Object writing project, page three: Norwich University emagazine

“Their faces were worth a thousand words,” said Stewart, who has expanded the writing exercise from her family’s war mementos to artifacts from Norwich’s own Sullivan Museum and History Center. “They handled [each object] like it was a diamond.”

The project began at Stewart’s family home in Manchester, Mass., where she stumbled upon a box of medals her father and grandfather gathered during their services in two world wars. Little was known about the collection, although her father had served in the Army’s medical corps in Hungary, Czechoslovakia and France, and spoke of treating prisoners of war. He may have traded for artifacts or received them as gifts.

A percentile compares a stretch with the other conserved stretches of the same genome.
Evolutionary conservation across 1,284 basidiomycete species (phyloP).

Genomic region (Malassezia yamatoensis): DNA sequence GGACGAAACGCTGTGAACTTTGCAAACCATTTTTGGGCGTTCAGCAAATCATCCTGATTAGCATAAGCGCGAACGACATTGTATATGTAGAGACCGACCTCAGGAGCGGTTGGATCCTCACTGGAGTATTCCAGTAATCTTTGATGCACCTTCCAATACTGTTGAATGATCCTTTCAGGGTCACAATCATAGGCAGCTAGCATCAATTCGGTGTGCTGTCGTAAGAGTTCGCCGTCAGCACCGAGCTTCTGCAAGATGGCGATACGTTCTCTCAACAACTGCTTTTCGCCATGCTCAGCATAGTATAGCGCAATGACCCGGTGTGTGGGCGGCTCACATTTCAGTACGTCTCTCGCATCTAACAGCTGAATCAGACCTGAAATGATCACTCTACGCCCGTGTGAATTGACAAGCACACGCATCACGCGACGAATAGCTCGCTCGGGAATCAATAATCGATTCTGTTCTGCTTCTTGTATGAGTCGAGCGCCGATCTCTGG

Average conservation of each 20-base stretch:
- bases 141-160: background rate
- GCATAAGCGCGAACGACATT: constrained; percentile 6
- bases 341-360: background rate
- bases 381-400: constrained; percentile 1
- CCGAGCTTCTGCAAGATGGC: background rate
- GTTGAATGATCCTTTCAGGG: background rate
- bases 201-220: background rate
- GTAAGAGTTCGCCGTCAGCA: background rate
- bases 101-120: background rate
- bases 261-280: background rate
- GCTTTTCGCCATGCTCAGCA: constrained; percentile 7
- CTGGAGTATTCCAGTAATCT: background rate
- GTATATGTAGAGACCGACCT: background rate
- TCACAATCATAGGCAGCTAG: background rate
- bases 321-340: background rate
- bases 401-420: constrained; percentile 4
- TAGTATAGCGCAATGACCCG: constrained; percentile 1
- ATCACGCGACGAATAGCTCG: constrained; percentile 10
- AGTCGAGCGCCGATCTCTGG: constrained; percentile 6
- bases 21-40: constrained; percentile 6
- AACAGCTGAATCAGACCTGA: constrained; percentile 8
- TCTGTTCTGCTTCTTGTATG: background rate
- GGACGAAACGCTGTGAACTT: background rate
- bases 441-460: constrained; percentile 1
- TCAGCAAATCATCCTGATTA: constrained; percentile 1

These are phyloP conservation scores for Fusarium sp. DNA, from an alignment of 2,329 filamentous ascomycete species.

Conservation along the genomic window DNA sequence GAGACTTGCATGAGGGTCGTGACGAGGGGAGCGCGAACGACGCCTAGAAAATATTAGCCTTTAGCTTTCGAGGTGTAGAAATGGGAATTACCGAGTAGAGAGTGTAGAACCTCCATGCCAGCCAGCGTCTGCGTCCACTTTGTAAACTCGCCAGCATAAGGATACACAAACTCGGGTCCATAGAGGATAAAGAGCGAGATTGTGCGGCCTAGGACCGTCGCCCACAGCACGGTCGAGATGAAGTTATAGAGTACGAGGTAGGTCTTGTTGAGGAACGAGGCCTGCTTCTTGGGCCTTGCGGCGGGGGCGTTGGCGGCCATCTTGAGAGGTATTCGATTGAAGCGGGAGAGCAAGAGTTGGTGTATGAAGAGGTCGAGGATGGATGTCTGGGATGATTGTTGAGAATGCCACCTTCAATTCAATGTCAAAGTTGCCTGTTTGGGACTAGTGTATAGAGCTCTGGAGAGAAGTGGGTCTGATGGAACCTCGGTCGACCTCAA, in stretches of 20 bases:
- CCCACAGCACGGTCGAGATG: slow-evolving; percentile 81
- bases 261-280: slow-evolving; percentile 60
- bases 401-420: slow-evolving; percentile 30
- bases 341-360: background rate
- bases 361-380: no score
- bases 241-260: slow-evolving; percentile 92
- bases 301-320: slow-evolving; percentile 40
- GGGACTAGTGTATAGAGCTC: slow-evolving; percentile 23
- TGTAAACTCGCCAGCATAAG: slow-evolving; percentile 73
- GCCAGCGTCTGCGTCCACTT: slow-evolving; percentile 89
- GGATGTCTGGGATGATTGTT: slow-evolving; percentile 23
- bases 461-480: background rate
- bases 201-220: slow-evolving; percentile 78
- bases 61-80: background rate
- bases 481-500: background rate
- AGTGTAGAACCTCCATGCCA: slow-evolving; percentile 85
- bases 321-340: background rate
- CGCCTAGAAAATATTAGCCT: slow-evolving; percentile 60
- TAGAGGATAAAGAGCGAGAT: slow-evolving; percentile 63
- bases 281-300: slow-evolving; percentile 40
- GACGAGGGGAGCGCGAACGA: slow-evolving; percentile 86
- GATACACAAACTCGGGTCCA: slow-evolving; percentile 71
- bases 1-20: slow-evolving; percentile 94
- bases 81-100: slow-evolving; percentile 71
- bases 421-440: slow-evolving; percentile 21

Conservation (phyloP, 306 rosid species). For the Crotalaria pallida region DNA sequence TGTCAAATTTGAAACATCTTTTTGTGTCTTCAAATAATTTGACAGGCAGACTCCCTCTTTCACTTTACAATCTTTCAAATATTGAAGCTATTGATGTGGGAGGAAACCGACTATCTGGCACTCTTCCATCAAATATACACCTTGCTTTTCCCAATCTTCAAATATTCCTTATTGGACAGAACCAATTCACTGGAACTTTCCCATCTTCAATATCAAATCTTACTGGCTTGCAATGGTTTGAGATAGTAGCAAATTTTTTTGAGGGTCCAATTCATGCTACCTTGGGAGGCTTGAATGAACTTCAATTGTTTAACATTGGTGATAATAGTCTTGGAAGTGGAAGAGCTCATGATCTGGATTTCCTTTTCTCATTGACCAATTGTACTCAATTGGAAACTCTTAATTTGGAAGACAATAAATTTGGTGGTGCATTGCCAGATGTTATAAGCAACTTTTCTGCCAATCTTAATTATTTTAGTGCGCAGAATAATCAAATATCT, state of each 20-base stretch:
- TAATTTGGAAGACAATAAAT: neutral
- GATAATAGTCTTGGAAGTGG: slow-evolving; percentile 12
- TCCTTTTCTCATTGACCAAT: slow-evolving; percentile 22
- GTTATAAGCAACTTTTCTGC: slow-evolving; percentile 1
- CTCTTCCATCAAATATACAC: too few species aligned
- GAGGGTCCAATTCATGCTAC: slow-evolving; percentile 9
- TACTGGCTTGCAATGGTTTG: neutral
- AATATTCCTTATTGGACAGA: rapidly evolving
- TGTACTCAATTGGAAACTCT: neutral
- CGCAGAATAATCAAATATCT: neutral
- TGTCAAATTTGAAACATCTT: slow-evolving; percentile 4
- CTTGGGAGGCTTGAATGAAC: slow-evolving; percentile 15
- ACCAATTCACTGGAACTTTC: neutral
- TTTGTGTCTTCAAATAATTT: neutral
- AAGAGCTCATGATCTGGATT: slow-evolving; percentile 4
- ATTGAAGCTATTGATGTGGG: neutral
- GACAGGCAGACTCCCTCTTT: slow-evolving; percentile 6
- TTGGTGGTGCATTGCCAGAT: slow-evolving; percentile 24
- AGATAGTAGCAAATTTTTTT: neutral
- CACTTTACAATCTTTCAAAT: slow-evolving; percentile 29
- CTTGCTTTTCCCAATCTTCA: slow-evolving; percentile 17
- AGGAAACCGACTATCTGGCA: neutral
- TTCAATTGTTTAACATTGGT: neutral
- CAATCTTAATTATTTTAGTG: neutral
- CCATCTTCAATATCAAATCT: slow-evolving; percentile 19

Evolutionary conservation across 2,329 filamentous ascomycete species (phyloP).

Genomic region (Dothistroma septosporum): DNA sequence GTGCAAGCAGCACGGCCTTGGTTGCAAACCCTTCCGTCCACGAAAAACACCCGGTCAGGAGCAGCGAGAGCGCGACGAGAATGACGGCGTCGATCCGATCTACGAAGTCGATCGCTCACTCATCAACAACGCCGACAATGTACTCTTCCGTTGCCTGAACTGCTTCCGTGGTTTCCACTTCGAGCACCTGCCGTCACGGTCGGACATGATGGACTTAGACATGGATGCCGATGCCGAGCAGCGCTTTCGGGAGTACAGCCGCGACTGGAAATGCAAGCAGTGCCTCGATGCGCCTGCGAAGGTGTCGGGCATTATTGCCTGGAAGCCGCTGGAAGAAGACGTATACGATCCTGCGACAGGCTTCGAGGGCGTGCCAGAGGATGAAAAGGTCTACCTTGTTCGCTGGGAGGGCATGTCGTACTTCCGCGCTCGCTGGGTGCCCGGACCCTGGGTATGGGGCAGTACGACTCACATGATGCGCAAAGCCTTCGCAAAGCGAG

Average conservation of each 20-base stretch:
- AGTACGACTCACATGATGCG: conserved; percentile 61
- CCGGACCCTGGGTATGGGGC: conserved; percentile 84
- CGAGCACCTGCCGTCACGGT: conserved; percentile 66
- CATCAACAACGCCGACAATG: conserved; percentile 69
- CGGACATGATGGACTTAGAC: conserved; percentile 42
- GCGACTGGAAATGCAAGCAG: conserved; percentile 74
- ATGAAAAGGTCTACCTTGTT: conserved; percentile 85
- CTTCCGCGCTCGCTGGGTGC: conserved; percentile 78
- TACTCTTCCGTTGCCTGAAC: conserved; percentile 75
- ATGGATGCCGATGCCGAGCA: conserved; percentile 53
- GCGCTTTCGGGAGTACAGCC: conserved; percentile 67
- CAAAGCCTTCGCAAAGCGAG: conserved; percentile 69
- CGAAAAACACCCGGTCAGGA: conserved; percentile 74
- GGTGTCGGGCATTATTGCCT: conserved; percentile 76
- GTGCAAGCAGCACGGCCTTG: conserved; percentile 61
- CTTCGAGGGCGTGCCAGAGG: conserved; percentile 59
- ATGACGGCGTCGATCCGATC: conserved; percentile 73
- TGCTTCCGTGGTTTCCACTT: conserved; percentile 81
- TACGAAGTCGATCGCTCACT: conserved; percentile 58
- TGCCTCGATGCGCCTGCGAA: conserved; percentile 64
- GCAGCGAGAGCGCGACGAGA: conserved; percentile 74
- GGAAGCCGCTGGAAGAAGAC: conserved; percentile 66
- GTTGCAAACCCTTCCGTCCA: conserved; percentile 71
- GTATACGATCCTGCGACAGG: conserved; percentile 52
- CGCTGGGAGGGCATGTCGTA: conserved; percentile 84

“I said, the students of Norwich would really like to see this,” said Stewart.

In writing, students went in drastically different directions, she said. Some examined their own responses, while others painstakingly researched the objects. Stewart said she empathizes with many students’ feelings of being “freaked out” by the contents of the box.continue

A Norwich University service cap (top), and a Norwich race bib. Both are items from Norwich University's collection used in a writing assignment.